A: No. The preeminent rule for grounding, found at 1910.269(n)(3), states the following: “Temporary protective grounds shall be placed at such locations and arranged in such a manner that the employer can demonstrate will prevent each employee from being exposed to hazardous differences in electric potential.” There are dozens of scenarios and arrangements that simply cannot be listed for the employer. That is why we stress the principles of bonding – to be able to identify where the difference in potential will exist and how to bond it out.

Q: Are there any regulations that state that we cannot handle downed conductors without grounding first?

A: No, but what the standards do state is, “If you ground …” Specifically, OSHA 1910.269(n)(2) states that “if the employer can demonstrate that installation of a ground is impracticable or that the conditions resulting from the installation of a ground would present greater hazards to employees than working without grounds, the lines and equipment may be treated as deenergized provided that the employer establishes that all of the following conditions apply: The employer ensures that the lines and equipment are deenergized under the provisions of paragraph (m) of this section; there is no possibility of contact with another energized source; and the hazard of induced voltage is not present.”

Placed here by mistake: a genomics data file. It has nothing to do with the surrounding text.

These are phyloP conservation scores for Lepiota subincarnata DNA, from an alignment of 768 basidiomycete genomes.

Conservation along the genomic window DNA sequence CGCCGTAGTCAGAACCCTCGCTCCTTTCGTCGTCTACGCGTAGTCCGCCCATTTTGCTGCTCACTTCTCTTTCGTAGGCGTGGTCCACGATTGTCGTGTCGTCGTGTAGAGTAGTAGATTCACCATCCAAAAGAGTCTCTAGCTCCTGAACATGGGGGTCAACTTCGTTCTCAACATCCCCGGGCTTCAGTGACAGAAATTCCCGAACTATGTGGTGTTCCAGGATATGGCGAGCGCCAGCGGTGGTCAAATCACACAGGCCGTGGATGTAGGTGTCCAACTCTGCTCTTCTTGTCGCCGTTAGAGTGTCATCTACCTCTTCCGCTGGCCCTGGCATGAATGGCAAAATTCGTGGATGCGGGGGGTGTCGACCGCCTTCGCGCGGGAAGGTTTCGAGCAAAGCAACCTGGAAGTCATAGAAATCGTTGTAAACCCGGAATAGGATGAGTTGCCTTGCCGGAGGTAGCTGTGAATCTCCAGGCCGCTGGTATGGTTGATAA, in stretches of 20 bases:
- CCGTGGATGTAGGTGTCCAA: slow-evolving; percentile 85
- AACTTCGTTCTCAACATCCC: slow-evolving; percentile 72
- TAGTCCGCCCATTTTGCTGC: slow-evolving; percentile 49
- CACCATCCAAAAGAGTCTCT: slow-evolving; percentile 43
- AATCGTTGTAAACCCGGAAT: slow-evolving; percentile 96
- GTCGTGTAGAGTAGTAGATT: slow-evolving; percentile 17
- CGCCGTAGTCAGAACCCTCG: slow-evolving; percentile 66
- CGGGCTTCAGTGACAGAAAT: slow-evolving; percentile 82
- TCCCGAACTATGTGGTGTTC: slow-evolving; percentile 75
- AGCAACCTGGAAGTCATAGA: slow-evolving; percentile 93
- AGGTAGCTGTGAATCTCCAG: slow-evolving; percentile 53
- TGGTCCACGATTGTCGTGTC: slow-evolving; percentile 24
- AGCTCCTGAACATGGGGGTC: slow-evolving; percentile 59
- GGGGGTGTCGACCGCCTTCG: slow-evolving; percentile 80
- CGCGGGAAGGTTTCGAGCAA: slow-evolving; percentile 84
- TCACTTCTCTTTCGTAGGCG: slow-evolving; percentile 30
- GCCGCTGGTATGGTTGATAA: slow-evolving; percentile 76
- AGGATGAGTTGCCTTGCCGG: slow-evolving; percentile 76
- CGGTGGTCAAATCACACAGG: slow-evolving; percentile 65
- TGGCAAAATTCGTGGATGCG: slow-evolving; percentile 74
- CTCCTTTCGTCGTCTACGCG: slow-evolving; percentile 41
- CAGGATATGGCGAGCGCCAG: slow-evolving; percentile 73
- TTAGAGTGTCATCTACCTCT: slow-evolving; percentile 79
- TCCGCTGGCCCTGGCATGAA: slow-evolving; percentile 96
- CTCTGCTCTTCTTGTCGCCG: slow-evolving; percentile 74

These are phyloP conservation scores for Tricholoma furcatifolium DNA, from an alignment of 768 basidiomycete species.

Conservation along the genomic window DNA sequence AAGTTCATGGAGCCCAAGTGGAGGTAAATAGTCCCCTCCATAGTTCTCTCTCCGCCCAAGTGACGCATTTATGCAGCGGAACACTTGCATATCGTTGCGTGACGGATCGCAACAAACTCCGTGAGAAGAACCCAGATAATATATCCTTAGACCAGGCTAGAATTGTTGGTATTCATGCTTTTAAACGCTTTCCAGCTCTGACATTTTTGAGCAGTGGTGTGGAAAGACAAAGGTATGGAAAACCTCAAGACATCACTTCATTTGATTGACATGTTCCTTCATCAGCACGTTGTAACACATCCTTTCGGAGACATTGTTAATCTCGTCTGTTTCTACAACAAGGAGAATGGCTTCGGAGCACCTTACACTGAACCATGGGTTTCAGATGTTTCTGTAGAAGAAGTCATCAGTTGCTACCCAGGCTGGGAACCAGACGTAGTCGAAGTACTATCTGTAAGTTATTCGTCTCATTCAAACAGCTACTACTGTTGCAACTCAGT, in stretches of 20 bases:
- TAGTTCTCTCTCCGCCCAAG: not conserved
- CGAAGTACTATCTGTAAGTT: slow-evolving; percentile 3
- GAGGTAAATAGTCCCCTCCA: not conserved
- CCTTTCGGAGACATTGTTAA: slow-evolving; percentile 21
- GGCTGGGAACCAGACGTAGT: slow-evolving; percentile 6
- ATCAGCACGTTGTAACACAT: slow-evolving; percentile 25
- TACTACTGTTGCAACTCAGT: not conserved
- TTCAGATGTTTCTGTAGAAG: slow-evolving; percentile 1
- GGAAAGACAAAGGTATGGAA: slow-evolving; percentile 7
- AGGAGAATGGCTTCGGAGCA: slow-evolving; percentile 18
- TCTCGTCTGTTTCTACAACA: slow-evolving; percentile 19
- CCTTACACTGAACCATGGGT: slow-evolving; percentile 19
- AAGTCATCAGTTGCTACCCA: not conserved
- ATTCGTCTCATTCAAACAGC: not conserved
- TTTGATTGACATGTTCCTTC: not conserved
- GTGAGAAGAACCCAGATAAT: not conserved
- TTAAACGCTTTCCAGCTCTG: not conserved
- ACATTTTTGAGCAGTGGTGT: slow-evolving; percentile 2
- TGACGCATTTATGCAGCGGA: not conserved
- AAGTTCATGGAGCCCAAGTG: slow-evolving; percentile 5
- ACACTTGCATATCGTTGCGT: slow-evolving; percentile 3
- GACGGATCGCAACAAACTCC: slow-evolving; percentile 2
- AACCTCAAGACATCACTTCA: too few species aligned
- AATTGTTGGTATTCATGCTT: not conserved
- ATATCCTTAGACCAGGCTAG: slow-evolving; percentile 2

Section (m), which is referenced toward the end of the paragraph, is titled “Deenergizing lines and equipment for employee protection.”

So, do you have to ground? No. In the note to paragraph 1910.269(n)(1), OSHA states, “… whenever the employer chooses to ground such lines and equipment for the protection of employees.” There are some activities that require grounding, like the rules on induction while pulling conductors. Most other work we do can be performed safely in isolation or working hot, no grounding required. It is up to the employer to decide how and when certain work methods must be used.